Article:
Military Bases Can Now Take Out Drones That Are Deemed 'Threats'

Flying drones above most U.S. military bases is illegal, but a new policy lets bases shoot certain drones out of the sky and seize them.
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Military Bases Can Now Take Out Drones That Are Deemed 'Threats'

It's illegal to fly most drones above quite a few U.S. military bases, but a new Pentagon policy takes that a step further: The military can now shoot down or seize drones that get too close.

The policy is classified. A military spokesperson said the order went out in July and that it details what over 130 bases should do when drones enter their airspace.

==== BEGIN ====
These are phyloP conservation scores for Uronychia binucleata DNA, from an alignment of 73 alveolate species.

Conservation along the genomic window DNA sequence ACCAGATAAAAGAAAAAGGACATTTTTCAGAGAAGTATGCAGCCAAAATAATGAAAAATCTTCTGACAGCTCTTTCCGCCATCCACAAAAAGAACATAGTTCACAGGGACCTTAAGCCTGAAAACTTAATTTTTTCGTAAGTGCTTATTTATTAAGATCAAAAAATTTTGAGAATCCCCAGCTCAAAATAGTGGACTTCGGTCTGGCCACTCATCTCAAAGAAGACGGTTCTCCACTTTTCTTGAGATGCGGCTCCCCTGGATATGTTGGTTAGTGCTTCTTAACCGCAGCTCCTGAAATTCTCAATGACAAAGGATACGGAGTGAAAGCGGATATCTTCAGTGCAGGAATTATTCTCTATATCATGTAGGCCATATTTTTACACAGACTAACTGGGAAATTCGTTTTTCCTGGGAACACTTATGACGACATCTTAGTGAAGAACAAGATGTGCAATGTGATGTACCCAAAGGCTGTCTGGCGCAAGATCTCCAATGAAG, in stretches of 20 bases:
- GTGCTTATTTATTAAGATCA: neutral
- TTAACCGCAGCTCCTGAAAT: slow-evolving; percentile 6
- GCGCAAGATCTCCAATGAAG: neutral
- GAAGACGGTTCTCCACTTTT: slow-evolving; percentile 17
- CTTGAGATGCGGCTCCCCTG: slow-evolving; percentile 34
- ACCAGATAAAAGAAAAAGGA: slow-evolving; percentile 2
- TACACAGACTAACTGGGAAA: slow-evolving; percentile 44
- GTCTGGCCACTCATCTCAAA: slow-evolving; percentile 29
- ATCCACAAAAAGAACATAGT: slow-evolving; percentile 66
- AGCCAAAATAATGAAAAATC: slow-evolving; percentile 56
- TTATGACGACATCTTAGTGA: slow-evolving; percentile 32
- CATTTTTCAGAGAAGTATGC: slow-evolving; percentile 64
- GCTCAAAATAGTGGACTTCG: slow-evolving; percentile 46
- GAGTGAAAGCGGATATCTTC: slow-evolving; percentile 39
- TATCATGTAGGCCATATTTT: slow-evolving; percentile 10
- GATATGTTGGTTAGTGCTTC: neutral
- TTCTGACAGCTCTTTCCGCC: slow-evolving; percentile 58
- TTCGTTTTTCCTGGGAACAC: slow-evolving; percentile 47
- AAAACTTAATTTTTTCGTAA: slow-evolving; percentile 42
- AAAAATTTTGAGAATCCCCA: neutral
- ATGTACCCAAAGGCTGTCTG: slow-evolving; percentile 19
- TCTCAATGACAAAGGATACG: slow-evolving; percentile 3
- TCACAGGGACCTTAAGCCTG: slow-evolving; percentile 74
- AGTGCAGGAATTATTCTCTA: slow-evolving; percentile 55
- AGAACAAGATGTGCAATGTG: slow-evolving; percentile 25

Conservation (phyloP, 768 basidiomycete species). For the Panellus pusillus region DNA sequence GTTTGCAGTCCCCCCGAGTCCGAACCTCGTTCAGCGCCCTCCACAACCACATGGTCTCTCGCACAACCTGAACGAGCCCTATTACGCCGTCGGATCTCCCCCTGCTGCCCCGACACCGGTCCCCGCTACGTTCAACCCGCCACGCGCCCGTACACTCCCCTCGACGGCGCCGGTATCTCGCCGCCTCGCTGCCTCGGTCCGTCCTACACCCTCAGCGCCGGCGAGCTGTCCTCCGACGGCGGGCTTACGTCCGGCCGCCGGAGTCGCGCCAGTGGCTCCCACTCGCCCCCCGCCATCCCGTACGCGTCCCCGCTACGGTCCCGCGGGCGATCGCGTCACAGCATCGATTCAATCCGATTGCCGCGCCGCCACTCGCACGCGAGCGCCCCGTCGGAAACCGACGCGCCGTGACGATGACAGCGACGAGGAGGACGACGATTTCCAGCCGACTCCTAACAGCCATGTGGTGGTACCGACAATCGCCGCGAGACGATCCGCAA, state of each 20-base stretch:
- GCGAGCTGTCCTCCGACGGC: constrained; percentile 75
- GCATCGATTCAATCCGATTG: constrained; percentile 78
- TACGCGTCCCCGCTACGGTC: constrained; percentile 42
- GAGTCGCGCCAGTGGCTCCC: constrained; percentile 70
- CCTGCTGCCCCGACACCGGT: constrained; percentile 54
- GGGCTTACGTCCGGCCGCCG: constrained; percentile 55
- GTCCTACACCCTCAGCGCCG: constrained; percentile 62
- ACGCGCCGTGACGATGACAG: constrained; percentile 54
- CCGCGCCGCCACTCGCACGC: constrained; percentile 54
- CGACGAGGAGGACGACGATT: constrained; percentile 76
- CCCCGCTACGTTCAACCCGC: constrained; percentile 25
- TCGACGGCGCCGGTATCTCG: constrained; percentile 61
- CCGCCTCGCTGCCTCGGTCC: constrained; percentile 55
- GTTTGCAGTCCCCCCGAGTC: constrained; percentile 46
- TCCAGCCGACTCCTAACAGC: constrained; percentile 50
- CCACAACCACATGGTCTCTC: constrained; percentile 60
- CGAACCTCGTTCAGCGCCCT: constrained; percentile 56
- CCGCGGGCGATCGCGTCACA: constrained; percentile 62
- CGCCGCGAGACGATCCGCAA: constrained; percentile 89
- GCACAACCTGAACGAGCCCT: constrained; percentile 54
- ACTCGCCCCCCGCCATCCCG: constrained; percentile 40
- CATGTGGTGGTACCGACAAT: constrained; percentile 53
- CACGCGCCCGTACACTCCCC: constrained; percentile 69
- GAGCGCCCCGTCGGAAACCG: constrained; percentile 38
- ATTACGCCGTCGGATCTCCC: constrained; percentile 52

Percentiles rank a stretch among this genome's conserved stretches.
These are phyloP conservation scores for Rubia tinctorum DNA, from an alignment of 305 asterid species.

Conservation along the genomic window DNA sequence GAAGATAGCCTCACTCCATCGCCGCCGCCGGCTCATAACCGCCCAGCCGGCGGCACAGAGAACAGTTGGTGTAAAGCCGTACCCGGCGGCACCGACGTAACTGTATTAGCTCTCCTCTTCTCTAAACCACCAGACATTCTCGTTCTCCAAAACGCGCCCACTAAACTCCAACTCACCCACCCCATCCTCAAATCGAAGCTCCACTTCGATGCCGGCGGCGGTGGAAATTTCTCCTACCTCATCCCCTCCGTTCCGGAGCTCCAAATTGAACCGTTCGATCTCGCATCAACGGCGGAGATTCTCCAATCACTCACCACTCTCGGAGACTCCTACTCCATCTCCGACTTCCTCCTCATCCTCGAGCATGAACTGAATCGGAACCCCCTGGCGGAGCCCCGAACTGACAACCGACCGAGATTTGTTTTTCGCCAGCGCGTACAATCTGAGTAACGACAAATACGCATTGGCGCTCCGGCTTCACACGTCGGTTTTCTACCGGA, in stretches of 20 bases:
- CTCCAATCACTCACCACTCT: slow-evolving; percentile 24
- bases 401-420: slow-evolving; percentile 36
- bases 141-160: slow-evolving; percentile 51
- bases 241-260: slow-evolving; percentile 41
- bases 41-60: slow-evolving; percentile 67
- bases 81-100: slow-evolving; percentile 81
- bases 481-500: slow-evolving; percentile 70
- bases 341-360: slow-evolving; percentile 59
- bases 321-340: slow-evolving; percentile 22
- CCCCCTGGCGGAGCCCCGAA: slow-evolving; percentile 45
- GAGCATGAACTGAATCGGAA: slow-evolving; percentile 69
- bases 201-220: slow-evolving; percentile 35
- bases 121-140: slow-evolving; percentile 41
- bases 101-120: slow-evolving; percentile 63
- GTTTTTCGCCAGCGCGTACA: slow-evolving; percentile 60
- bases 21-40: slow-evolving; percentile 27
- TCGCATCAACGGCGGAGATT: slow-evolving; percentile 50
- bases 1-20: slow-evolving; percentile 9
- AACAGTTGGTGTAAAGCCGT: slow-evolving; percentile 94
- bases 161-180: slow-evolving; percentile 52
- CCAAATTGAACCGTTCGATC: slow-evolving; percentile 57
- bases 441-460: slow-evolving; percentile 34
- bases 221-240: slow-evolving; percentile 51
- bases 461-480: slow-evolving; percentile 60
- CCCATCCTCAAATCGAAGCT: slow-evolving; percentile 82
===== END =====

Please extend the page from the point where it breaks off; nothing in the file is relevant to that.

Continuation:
Officials say the policy was a response to the surging popularity of drones. The Federal Aviation Administration, which worked on the ruling, estimates consumers and businesses will buy and fly at least 7 million drones by 2020. And currently, civilians don't need to register their drones with the U.S. government.

Some rules are vague. The policy specifically applies to drones that it says are potential "threats," but the military didn't say when or how a drone becomes a threat.

And many military bases are on leased land, so it could be unclear who owns the airspace and if the rules even apply.

For now, bases can act "upon the specific circumstances" and deal with the problem however they see fit.